Dogs and cats get showers from their owners when they start to stink or when they need a shower. Can we assume the same for our hamster buddies, though?
To put it simply, no. When compared to canine and feline companions, hamsters have very distinct grooming requirements.
How and when to bathe your hamster, as well as some alternatives to bathing, are discussed in this article.
- Can I Bath My Hamster?
- When Should I Bathe My Hamster?
- What Are the Risks Associated with Bathing Your Hamster?
- How To Bath A Hamster
- Alternatives to Bathing a Hamster
- Products You Should Avoid Using
- How to Safely Bathe Your Hamster
- How to Keep Your Hamster Clean
Can I Bath My Hamster?
Most of the time, you don’t need to give your hamster a bath unless it’s really, really dirty. This is why.
Hamsters know when they’re dirty and will clean themselves up on their own. When you put your hamster back in its cage or enclosure the next time you hold it, watch what it does.
They will probably start cleaning up.
No offense, but you don’t want your hamster to smell like you. The hamster’s scent glands are in its hips. By rubbing their hips and then cleaning the rest of their bodies, they spread that smell and get rid of yours. Then, in their eyes, they are clean.
There are many ways for hamsters to get dirty. If you don’t clean up their waste right away after they do it in their cage, it could get stuck in their fur.
There can also be old nesting materials, food pellets that have been thrown away, dirt, and other messes.
If you see something stuck in your hamster’s fur, you’ll probably want to wash it right away. Most of the time, this is the wrong way to think.
When Should I Bathe My Hamster?
The only time a normal hamster needs a bath is when something dangerous or poisonous has gotten stuck in its fur and can’t be brushed out (like brushing or combing).
Due to how easy it is for them to catch colds, there are some things to think about when giving your pet a bath.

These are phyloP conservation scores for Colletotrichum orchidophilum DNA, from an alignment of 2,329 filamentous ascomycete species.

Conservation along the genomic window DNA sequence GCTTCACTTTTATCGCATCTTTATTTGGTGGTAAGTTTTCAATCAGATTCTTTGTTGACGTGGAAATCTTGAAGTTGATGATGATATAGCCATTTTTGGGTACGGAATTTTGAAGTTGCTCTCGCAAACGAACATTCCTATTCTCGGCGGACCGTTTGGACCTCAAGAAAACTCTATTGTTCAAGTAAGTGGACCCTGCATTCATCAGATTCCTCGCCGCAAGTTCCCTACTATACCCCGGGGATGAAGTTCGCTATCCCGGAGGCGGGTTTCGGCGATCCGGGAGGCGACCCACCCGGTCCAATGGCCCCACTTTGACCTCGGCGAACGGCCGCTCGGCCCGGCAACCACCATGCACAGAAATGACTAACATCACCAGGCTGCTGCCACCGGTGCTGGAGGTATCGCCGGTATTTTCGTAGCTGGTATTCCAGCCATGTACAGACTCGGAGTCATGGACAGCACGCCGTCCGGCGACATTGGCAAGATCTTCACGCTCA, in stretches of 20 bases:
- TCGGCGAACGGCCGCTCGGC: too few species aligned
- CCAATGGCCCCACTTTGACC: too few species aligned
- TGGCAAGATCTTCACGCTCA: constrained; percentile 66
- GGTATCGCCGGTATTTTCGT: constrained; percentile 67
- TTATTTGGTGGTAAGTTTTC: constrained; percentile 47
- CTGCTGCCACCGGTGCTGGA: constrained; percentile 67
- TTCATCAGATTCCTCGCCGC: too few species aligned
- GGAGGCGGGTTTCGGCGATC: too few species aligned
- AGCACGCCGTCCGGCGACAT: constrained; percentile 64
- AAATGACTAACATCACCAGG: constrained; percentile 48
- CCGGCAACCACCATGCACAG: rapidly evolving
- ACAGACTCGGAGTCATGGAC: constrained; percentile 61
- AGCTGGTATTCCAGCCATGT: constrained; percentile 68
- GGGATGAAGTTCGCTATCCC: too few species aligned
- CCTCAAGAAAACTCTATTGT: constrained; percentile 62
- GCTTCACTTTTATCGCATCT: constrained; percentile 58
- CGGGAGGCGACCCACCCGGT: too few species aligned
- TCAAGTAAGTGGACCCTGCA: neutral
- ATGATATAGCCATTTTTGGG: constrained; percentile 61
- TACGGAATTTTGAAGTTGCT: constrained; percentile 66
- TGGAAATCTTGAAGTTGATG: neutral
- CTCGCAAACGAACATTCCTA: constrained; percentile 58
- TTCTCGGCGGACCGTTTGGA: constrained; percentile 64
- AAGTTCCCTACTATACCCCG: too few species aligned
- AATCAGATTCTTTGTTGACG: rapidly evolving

- Make sure the room is warm and so is the water. They are more likely to get sick when they drink cold water.
- Right after they take a bath, dry their fur as close to dry as you can get it.
- Because hamsters’ ears are sensitive, you shouldn’t use a loud blow dryer to dry their fur.
- When hamsters are completely dry to the touch, they should be put back in their cages.
What Are the Risks Associated with Bathing Your Hamster?
Most of the time, bathing your hamster will hurt it more than help it. Hamsters are already more likely to get colds than other pets.
If you don’t treat these colds, they can kill you. Putting your hamster in a sink and soaking it in water makes it even more likely to get sick.
The health of your hamster’s coat is another major risk that comes with bathing it. Your hamster’s fur not only has scent glands but also has oils that protect it.
Your hamster stays healthy because of these oils. They are much more likely to catch a cold without them.
How To Bath A Hamster
If you need to give your hamster a bath, do it safely by following these steps:
Step 1: Wet a toothbrush
Get a toothbrush and put some water on it.
Step 2: Place your hamster on your palm
Put your hamster on your palm and try to keep him as still as you can. You could also put him down on a flat surface.
Step 3: Brush your hamster gently
Brush your hamster’s fur gently with a wet toothbrush to get rid of the sticky or dangerous substance that got caught in his fur.
Step 4: Let your hamster dry in a warm space
Once you’re done cleaning your hamster, put him somewhere warm and airy to dry off before putting him back in his cage. He won’t catch a cold because of this.
Alternatives to Bathing a Hamster
Since hamsters shouldn’t take baths in water, here are some other ways to clean your little furry friend!
If your hamster is dirty or has something stuck in its fur, you can safely clean it by brushing or combing it.
You can do this with hamster brushes and combs or a normal toothbrush. If a hamster’s fur is longer, it should be brushed more often.
How to brush the fur on your hamster
Step 1: Pick up your hamster by the back of his neck
The skin on the back of your hamster’s neck would make it easy to pick him up. Most of the time, this keeps him calm and stops him from trying to get away.
Step 2: Brush his fur
Once he’s calmed down, take the brush or comb and brush his hair in a forward motion, then in a backward motion.
Step 3: Observe for tumors and skin conditions
Look for signs of tumors and other skin conditions as you brush.
If you handle a Syrian hamster and notice a damp spot on its back, you should take it to the vet because it is likely to have a Wet Tail.
2. Trim their fur
Some things that get stuck in their fur might not come out even if you brush them gently. So, a small pair of scissors for grooming might come in handy for cutting their fur.
For this, it’s best to use scissors for grooming dogs that are made for sensitive areas like the back of their ears. They are precise, have rounded edges, and don’t pull.